Summer storms batter East Coast, while fires scorch West
There are still a handful of flash flood watches across parts of the Northeast.
There were over 170 reports of severe weather in the U.S. on Saturday, the majority of them on the East Coast. Out West, fire alerts range from California to Wyoming and wildfires continue to blaze.
In New Jersey, A 58-mph wind gust was reported at Newark Airport. A 78-mph wind gust was reported just off shore of Cape May.
Quarter-sized hail was reported in New York, Massachusetts, New Jersey and Pennsylvania.
Nearly 4.55 inches of rain fell in Stanton, New Jersey, on Saturday. 3.39 inches of rain was reported near the New York-Connecticut border and nearly 4 inches of rain was reported near Buffalo, New York
New York City now has had 9.11 inches of rain so far for the month of July. The average rainfall for all of July is 4.60 inches. The wettest July on record in New York city is 11.89 inches of rainfall.
Boston has had 8.93 inches of rain so far in July. The wettest July on record in Boston is 11.69 inches.
Hartford, Connecticut, has had 8.40 inches for the month of July. The wettest July on record in Hartford is 11.24 inches.
There are still a handful of flash flood watches across parts of the Northeast Sunday. That is because some of the rain is still moving out and could cause some additional flooding. Some more rain showers will linger in parts of New England through the day Sunday. On Monday, there will still be an isolated chance of a shower, but overall the region will be drier and milder.
Temperatures will drop to comfortable levels in the Northeast for the next 48 hours, before the heat builds back up on Tuesday.
In the West, there are fire alerts from California to Wyoming. In California, monsoon storms could bring dry lightning which could easily start wildfires.
The Bootleg Fire in Oregon is now at 298,662 acres, still 22% contained. The Tamarack Fire in Alpine County, California, which began earlier in July, is at 18,299 acres and 0% contained. This fire rapidly grew this weekend and there are new evacuation orders for parts of the region.
The Beckwourth Complex Fire burning in northern California, near Beckwourth is currently at 105,348 acres, 73% contained. The Dixie Fire burning in northern California's Butte County is at 15,074 acres and 15% contained.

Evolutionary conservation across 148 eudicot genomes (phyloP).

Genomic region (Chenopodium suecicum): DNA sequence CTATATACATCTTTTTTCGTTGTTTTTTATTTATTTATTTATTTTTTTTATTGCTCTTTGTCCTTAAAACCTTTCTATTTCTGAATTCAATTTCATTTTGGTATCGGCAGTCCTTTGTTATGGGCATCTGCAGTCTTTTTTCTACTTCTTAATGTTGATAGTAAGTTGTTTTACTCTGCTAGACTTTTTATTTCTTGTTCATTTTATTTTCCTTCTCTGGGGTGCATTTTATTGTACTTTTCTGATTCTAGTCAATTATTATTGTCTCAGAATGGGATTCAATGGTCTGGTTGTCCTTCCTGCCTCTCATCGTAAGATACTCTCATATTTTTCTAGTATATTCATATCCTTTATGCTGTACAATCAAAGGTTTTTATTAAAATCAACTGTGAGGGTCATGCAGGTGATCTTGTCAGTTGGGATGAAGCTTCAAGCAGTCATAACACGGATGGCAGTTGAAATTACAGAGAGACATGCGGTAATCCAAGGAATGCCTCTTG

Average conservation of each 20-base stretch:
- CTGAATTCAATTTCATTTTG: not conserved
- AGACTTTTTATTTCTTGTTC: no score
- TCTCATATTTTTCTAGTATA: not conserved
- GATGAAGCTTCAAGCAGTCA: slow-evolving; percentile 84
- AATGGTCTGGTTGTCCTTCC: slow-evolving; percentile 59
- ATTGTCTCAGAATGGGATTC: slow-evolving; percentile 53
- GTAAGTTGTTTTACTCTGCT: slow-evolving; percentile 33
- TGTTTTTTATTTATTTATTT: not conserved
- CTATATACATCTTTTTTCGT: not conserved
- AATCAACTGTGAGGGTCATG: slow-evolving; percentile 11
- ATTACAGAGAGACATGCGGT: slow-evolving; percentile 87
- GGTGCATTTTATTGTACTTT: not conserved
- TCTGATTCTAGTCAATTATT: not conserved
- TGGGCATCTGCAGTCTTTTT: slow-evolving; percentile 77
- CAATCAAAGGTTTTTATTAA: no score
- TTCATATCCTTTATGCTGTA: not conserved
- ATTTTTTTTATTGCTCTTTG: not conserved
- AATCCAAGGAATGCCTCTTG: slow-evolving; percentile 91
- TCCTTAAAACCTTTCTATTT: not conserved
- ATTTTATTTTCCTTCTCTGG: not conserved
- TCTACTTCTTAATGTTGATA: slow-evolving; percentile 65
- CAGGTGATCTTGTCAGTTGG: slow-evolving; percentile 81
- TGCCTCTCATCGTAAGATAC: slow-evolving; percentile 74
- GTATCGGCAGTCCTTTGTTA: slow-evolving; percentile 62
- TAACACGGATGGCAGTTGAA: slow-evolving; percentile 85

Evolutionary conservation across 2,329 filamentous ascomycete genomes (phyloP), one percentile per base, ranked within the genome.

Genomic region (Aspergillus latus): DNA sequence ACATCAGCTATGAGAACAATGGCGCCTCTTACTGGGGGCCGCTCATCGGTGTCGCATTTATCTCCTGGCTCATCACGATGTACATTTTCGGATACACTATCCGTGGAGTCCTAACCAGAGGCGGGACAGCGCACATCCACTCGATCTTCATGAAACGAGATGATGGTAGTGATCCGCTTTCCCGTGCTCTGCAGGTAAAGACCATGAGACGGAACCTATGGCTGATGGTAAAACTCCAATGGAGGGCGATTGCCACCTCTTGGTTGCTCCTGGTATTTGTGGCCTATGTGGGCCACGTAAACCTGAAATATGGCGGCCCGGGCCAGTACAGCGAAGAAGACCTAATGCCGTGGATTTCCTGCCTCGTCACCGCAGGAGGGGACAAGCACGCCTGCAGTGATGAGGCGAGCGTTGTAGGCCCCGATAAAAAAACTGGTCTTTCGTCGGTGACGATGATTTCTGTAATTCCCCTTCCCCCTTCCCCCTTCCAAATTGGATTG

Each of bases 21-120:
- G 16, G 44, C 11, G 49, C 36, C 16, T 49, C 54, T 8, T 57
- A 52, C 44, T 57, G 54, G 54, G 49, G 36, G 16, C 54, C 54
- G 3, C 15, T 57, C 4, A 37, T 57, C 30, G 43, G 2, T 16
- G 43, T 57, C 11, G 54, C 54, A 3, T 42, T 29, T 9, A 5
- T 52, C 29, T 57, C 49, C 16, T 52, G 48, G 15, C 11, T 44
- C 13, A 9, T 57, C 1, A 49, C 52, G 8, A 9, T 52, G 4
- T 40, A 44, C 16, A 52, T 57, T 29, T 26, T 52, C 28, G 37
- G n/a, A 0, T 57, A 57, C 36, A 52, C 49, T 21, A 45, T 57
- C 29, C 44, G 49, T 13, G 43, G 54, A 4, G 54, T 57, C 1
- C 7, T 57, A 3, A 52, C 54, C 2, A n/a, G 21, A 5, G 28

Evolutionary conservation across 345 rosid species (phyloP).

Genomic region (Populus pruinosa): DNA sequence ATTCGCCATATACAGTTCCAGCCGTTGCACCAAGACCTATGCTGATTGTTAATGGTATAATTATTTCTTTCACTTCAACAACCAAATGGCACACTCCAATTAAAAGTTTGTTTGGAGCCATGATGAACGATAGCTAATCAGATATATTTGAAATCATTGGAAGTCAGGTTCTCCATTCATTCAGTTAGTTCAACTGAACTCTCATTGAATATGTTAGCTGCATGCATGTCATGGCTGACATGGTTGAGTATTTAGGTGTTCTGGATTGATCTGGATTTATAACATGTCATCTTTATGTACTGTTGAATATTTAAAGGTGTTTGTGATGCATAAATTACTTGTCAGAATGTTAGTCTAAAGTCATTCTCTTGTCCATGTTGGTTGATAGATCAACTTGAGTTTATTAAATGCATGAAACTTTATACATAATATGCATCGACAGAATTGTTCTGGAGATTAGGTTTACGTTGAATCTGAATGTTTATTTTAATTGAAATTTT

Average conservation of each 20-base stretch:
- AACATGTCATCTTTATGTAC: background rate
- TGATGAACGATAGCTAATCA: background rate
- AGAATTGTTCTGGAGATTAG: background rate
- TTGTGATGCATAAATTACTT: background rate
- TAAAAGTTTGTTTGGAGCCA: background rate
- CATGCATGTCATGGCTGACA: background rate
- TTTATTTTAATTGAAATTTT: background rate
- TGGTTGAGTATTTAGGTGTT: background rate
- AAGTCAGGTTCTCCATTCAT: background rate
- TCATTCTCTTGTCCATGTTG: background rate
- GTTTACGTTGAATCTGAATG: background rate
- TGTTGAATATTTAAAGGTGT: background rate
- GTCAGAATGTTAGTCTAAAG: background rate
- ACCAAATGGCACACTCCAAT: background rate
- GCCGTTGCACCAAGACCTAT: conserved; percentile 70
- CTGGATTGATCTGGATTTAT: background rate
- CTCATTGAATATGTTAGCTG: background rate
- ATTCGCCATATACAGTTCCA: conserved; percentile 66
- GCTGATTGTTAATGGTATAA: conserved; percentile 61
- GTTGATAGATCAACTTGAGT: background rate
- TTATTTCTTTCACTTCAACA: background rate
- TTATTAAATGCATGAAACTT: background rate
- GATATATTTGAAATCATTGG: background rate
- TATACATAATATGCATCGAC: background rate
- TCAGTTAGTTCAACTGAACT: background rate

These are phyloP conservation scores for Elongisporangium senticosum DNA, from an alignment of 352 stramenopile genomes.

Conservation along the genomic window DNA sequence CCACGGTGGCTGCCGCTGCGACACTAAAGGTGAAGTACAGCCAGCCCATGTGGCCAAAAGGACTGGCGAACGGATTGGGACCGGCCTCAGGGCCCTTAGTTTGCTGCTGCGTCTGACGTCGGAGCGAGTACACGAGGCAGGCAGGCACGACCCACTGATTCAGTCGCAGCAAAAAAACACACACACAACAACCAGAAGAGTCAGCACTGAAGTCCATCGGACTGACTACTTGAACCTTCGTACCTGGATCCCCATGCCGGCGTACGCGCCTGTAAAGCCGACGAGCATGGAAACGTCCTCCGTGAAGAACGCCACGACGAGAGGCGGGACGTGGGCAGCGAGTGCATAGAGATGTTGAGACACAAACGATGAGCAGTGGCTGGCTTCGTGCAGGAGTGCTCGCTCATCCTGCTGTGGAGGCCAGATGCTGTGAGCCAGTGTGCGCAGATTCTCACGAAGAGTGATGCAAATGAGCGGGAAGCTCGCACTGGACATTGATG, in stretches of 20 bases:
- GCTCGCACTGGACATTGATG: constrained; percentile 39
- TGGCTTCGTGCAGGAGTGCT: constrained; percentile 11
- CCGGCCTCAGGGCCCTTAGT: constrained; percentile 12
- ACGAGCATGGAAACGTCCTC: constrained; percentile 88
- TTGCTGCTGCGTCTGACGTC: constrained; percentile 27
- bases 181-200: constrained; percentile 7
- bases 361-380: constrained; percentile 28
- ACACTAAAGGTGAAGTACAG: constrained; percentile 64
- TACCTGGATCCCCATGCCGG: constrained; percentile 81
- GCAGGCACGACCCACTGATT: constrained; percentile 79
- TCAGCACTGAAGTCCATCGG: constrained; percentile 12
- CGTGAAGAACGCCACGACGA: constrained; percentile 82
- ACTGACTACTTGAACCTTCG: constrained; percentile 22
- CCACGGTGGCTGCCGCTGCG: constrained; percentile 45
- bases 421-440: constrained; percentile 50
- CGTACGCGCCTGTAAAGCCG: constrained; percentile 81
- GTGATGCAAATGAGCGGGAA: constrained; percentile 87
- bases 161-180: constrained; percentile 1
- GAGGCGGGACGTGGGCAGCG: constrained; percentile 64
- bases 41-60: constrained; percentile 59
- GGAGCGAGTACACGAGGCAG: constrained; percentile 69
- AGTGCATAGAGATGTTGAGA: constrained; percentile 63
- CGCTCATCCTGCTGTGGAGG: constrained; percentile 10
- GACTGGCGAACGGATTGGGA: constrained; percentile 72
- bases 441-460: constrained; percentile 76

The River Fire burning in Mariposa County, California, is at 9,656 acres and 75% contained. The Snake River Complex Fire burning in west central Idaho, not far from the Oregon state line is at 103,907 acres, 44% contained. And the Red Apple Fire burning in central Washington state at 11,952 acres and 78% contained.
A third of the state of California is now in an "exceptional drought." This is the highest drought level. Three months ago the drought was just 5%.
Red Flag Warnings are in effect from California to Idaho Sunday afternoon. Excessive heat will continue Sunday in parts of Idaho and Montana. The heat will slide eastward this weekend and give some of the upper Midwest hot temperatures including parts of North Dakota which could be over 100 degrees during the first part of this week.
Later today and then again on Monday, monsoon moisture surging up across much of the West will trigger scattered thunderstorms into portions of the region over the next couple of days. Some of the thunderstorms will bring torrential rain and other drier ones will bring the threat of dry lightning.
Afternoon temperatures in southern Idaho and eastern Montan will hit the triple digits on Sunday afternoon. The heat eases tomorrow in Idaho, however much of the eastern half of Montant will see highs in the triple digits yet again. Daily record highs will be possible on Monday in Billings and Glasgow, Montanta.
Flash flood watches are in effect across much of New Mexico, including Albuquerque, and into parts of southern California, west of Palm Springs.
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